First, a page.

Neurotypicals can be hyper-focused, for instance, NTs who study sharks for a living – going into the water with tiger and bull sharks just to get them on film or retrieve data devices attached to the sharks.

But it’s their job, and like some jobs (e.g., police officer, logging, roof repair), they understand the inherent dangers.

But when they come home from their job, they’re not going to be talking about sharks every chance they can get and be thinking about them while they’re on the toilet, brushing their teeth, showering and driving.

“Some individuals with ADHD can become hyper-focused on their interests and talk about their interest at length,” begins Dr. Lee.

“However, the difference with ADHD is that individuals tend to drop their hyper-focused interest after short periods of time and move onto the next interest which may or may not be related to the initial interest.”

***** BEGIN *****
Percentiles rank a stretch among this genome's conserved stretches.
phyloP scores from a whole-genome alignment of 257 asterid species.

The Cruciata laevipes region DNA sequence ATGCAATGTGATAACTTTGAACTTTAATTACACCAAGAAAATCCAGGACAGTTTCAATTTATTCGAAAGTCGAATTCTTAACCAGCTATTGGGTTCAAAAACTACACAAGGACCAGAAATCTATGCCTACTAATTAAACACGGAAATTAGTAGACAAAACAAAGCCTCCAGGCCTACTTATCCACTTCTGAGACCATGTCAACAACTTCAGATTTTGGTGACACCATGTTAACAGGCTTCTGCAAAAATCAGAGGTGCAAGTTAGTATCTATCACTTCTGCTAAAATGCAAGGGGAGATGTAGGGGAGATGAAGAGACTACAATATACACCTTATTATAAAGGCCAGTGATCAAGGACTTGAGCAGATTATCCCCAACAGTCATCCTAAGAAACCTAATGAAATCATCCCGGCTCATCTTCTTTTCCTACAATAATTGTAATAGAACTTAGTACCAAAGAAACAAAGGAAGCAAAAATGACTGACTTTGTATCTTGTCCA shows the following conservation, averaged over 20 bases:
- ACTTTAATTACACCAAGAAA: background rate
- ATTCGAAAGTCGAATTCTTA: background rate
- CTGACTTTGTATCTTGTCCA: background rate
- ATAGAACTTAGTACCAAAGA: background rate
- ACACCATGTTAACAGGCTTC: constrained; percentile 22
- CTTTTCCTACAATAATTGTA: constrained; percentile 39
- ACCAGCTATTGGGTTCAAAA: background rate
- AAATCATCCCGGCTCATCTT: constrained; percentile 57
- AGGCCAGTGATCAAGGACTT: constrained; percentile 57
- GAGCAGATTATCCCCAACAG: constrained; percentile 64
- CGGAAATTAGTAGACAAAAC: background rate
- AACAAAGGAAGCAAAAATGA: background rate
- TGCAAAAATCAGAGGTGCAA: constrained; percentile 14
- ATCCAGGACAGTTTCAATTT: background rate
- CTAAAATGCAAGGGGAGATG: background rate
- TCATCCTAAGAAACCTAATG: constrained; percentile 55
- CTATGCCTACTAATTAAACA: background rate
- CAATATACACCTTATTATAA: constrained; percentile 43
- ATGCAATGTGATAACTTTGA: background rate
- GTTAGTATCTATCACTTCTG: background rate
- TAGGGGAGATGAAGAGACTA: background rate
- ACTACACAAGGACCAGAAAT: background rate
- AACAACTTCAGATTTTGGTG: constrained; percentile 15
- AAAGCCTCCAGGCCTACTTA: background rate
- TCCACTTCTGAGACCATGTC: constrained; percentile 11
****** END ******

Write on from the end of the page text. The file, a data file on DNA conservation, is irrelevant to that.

Repetitive Behaviors

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Another key feature of ASD is the so-called repetitive behaviors.

Examples include rocking, swaying, tapping one’s face, chewing on one’s tongue, nibbling on their cuticles, twirling an object, hand flapping, finger flicking, rubbing their fingers together, pressing their palms together, bouncing a foot up and down, toe-walking – there’s actually no limit to how repetitive behaviors or “stimming” present.

This menagerie of movements is done repetitively. Stims can also be vocal, such as grunting and humming.

However, “There are also individuals with OCD who may exhibit repetitive behaviors or rituals despite being socially fluid.”

OCD is obsessive compulsive disorder. But there’s a huge difference between the reason for the repetitive behaviors of OCD and those of ASD.